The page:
Newspapers can’t rely on subscriptions
How do you consume your dose of daily news?
In the last decade, the evolution of the Internet, mobile phones and tablets have completely changed the way we consume news.
It should come as no surprise that traditional newspapers are suffering. In 2009, newspapers made $27.6 billion in total revenue compared to $49 billion in 2005 — meaning that in just four years, the industry’s revenue declined by nearly a half. In 2011, Pew Research Center estimated that newspaper newsrooms cut their staff by 30.
Newspapers have responded by not only beefing up their digital offerings in the online, mobile and tablet space, but by exploring alternative revenue models, primarily through subscription-based services.
Ditch that expensive drink at Seeds Marketplace for a monthly news subscription and see how much you get out of it. You’d not only be helping the newspaper industry, but you’d be keeping yourself more informed and educated in the process.
Can’t pay up? While you can still read a limited number of articles free of charge, a significant percentage of the newspapers’ articles are limited to paid subscribers. These are called “pay walls,” where content is specifically blocked unless you pay a monthly or yearly fee.
While online subscription pay walls are tough on consumers accustomed to free news, the newspaper industry must experiment to stay afloat. Meanwhile, newspapers should explore other strategies to make their products more appealing — particularly to attract students and young adults.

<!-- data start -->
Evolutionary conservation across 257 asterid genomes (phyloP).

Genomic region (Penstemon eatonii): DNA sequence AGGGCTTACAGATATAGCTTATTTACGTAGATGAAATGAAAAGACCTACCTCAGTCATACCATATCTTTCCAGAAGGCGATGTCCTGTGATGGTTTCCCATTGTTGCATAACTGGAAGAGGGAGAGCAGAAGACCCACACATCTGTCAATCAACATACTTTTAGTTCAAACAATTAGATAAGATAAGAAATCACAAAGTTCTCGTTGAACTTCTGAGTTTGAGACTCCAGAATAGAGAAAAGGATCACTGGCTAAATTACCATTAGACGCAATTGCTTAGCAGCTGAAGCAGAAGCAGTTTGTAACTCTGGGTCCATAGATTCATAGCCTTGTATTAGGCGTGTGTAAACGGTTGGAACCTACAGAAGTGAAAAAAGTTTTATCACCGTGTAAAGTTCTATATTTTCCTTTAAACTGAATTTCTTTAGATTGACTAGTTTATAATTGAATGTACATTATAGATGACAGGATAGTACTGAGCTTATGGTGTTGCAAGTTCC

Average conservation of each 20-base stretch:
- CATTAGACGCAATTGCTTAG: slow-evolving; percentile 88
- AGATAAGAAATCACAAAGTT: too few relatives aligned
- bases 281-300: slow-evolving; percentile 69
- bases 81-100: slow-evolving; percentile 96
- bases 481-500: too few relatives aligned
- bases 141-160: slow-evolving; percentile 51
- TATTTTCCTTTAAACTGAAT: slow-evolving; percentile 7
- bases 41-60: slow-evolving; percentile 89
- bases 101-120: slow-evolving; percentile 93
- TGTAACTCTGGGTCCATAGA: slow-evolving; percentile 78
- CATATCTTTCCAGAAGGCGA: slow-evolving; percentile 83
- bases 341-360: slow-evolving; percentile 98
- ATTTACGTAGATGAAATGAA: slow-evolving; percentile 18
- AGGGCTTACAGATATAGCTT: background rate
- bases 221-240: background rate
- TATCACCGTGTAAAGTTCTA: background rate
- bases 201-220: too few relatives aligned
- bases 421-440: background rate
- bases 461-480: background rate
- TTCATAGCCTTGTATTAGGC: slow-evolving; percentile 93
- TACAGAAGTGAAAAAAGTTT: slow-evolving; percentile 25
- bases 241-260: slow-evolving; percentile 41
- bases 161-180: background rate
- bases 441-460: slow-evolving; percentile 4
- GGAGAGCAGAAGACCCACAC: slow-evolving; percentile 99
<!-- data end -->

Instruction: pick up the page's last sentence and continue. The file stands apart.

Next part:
Having joined the fray last month, the Los Angeles Times is one of the latest newspapers to implement an online subscription model by offering a one-month trial at 99 cents and a $3.99-a-week plan.
Newspapers clearly recognize that they need to act fast to combat the decline in revenues from print media. The decline in revenue, however, isn’t solely because of a drop in readership. A decline in revenue from traditional classified ads, plus the lack of growth from online ads, are both pivotal sources of the problem as well.
As a result, implementing subscription models are one way that newspapers are adjusting their business models to stay afloat.
The New York Times’ subscription program has seen the most success, with close to 500,000 digital subscribers. Alongside this growth in digital subscriptions, the newspaper’s home delivery circulation numbers have also increased. Some analysts attribute this growth to consumers’ willingness to pay for home delivery because it comes with unlimited digital access.
But newspapers must look to other ways of gaining readership. The New York Times is using creative strategies to try and tap into the college market. The publication recently partnered with USC to offer free newspapers on campus with the hope that it will increase readership and gauge student interest in world news.
Since many students are deterred by subscription fees, newspapers should also consider offering special plans tailored to students’ needs. For example, they could offer discounts to students who have legitimate college email addresses, or allow users to tailor their subscriptions based on the topics they are most interested in.
What’s evident is that a newspaper’s survival will not rely solely on a subscription model. After all, what has truly made The New York Times so successful is its commitment to top-quality journalism, great website and app design, mobile capabilities and stellar interactive features.
If newspapers can successfully integrate quality journalism with technology, they will have an easier time monetizing their business models and adapting to the changing media landscape.
Hopefully, students can shake off their indifference and recognize that top-notch, accurate journalism can’t be replaced by their Facebook news feeds.
Jasmine Ako is a senior majoring in business administration.